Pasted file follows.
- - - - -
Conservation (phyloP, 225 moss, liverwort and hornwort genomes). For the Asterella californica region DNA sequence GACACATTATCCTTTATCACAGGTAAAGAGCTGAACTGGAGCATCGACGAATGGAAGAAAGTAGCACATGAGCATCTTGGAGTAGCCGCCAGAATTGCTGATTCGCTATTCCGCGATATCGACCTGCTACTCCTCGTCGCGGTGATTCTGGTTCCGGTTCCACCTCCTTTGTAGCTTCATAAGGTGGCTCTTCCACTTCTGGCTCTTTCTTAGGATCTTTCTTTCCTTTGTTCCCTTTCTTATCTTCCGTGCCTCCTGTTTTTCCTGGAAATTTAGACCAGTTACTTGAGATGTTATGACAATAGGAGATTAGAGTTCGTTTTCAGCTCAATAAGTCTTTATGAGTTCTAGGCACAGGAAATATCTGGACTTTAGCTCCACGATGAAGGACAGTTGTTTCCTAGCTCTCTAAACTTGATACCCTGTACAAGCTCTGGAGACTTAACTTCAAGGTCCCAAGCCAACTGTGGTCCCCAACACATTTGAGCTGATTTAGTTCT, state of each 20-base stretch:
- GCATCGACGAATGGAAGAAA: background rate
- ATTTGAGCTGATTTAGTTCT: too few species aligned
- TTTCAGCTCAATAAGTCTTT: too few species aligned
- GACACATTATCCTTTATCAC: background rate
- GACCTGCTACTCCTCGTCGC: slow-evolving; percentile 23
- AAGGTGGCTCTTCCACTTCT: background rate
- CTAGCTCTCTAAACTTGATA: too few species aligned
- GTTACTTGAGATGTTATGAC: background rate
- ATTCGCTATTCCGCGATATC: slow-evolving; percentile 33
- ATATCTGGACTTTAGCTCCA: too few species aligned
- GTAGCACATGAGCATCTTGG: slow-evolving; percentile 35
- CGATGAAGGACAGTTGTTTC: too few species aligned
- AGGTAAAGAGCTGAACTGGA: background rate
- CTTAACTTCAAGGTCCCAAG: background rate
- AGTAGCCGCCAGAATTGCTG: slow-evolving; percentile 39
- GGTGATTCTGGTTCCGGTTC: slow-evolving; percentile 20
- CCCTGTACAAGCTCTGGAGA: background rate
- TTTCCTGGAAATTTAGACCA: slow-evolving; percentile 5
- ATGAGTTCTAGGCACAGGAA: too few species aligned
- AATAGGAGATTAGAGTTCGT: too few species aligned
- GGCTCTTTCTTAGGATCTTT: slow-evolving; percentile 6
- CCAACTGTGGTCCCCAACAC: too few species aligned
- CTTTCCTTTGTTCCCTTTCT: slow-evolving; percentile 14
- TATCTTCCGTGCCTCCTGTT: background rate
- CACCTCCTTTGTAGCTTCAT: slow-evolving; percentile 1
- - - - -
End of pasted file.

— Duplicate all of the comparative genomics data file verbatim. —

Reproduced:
Conservation (phyloP, 225 moss, liverwort and hornwort genomes). For the Asterella californica region DNA sequence GACACATTATCCTTTATCACAGGTAAAGAGCTGAACTGGAGCATCGACGAATGGAAGAAAGTAGCACATGAGCATCTTGGAGTAGCCGCCAGAATTGCTGATTCGCTATTCCGCGATATCGACCTGCTACTCCTCGTCGCGGTGATTCTGGTTCCGGTTCCACCTCCTTTGTAGCTTCATAAGGTGGCTCTTCCACTTCTGGCTCTTTCTTAGGATCTTTCTTTCCTTTGTTCCCTTTCTTATCTTCCGTGCCTCCTGTTTTTCCTGGAAATTTAGACCAGTTACTTGAGATGTTATGACAATAGGAGATTAGAGTTCGTTTTCAGCTCAATAAGTCTTTATGAGTTCTAGGCACAGGAAATATCTGGACTTTAGCTCCACGATGAAGGACAGTTGTTTCCTAGCTCTCTAAACTTGATACCCTGTACAAGCTCTGGAGACTTAACTTCAAGGTCCCAAGCCAACTGTGGTCCCCAACACATTTGAGCTGATTTAGTTCT, state of each 20-base stretch:
- GCATCGACGAATGGAAGAAA: background rate
- ATTTGAGCTGATTTAGTTCT: too few species aligned
- TTTCAGCTCAATAAGTCTTT: too few species aligned
- GACACATTATCCTTTATCAC: background rate
- GACCTGCTACTCCTCGTCGC: slow-evolving; percentile 23
- AAGGTGGCTCTTCCACTTCT: background rate
- CTAGCTCTCTAAACTTGATA: too few species aligned
- GTTACTTGAGATGTTATGAC: background rate
- ATTCGCTATTCCGCGATATC: slow-evolving; percentile 33
- ATATCTGGACTTTAGCTCCA: too few species aligned
- GTAGCACATGAGCATCTTGG: slow-evolving; percentile 35
- CGATGAAGGACAGTTGTTTC: too few species aligned
- AGGTAAAGAGCTGAACTGGA: background rate
- CTTAACTTCAAGGTCCCAAG: background rate
- AGTAGCCGCCAGAATTGCTG: slow-evolving; percentile 39
- GGTGATTCTGGTTCCGGTTC: slow-evolving; percentile 20
- CCCTGTACAAGCTCTGGAGA: background rate
- TTTCCTGGAAATTTAGACCA: slow-evolving; percentile 5
- ATGAGTTCTAGGCACAGGAA: too few species aligned
- AATAGGAGATTAGAGTTCGT: too few species aligned
- GGCTCTTTCTTAGGATCTTT: slow-evolving; percentile 6
- CCAACTGTGGTCCCCAACAC: too few species aligned
- CTTTCCTTTGTTCCCTTTCT: slow-evolving; percentile 14
- TATCTTCCGTGCCTCCTGTT: background rate
- CACCTCCTTTGTAGCTTCAT: slow-evolving; percentile 1